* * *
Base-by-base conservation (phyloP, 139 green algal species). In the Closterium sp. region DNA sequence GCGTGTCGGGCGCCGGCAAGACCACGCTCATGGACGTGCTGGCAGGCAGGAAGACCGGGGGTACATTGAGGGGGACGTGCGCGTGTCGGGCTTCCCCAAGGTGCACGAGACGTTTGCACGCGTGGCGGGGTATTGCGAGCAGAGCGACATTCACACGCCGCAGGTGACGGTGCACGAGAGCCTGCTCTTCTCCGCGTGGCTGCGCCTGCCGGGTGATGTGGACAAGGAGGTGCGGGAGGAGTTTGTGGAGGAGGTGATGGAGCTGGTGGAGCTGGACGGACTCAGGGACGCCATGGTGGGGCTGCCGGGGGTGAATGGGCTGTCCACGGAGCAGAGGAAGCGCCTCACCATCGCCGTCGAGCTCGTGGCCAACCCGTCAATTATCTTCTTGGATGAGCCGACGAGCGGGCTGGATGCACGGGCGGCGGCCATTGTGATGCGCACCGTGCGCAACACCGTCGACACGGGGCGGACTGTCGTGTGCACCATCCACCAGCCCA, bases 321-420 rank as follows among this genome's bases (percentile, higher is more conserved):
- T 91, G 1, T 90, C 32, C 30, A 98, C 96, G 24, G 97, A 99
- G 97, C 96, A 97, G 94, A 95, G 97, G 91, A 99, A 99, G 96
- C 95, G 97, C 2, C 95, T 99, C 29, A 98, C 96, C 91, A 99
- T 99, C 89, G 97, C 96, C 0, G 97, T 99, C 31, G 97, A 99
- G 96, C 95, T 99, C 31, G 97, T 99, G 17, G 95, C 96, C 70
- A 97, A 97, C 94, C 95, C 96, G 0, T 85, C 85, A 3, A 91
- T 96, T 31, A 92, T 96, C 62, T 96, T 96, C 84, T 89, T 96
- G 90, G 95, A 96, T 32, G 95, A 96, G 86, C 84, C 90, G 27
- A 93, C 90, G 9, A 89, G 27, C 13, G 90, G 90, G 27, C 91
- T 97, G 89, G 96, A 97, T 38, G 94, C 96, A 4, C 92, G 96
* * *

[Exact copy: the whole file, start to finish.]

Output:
Base-by-base conservation (phyloP, 139 green algal species). In the Closterium sp. region DNA sequence GCGTGTCGGGCGCCGGCAAGACCACGCTCATGGACGTGCTGGCAGGCAGGAAGACCGGGGGTACATTGAGGGGGACGTGCGCGTGTCGGGCTTCCCCAAGGTGCACGAGACGTTTGCACGCGTGGCGGGGTATTGCGAGCAGAGCGACATTCACACGCCGCAGGTGACGGTGCACGAGAGCCTGCTCTTCTCCGCGTGGCTGCGCCTGCCGGGTGATGTGGACAAGGAGGTGCGGGAGGAGTTTGTGGAGGAGGTGATGGAGCTGGTGGAGCTGGACGGACTCAGGGACGCCATGGTGGGGCTGCCGGGGGTGAATGGGCTGTCCACGGAGCAGAGGAAGCGCCTCACCATCGCCGTCGAGCTCGTGGCCAACCCGTCAATTATCTTCTTGGATGAGCCGACGAGCGGGCTGGATGCACGGGCGGCGGCCATTGTGATGCGCACCGTGCGCAACACCGTCGACACGGGGCGGACTGTCGTGTGCACCATCCACCAGCCCA, bases 321-420 rank as follows among this genome's bases (percentile, higher is more conserved):
- T 91, G 1, T 90, C 32, C 30, A 98, C 96, G 24, G 97, A 99
- G 97, C 96, A 97, G 94, A 95, G 97, G 91, A 99, A 99, G 96
- C 95, G 97, C 2, C 95, T 99, C 29, A 98, C 96, C 91, A 99
- T 99, C 89, G 97, C 96, C 0, G 97, T 99, C 31, G 97, A 99
- G 96, C 95, T 99, C 31, G 97, T 99, G 17, G 95, C 96, C 70
- A 97, A 97, C 94, C 95, C 96, G 0, T 85, C 85, A 3, A 91
- T 96, T 31, A 92, T 96, C 62, T 96, T 96, C 84, T 89, T 96
- G 90, G 95, A 96, T 32, G 95, A 96, G 86, C 84, C 90, G 27
- A 93, C 90, G 9, A 89, G 27, C 13, G 90, G 90, G 27, C 91
- T 97, G 89, G 96, A 97, T 38, G 94, C 96, A 4, C 92, G 96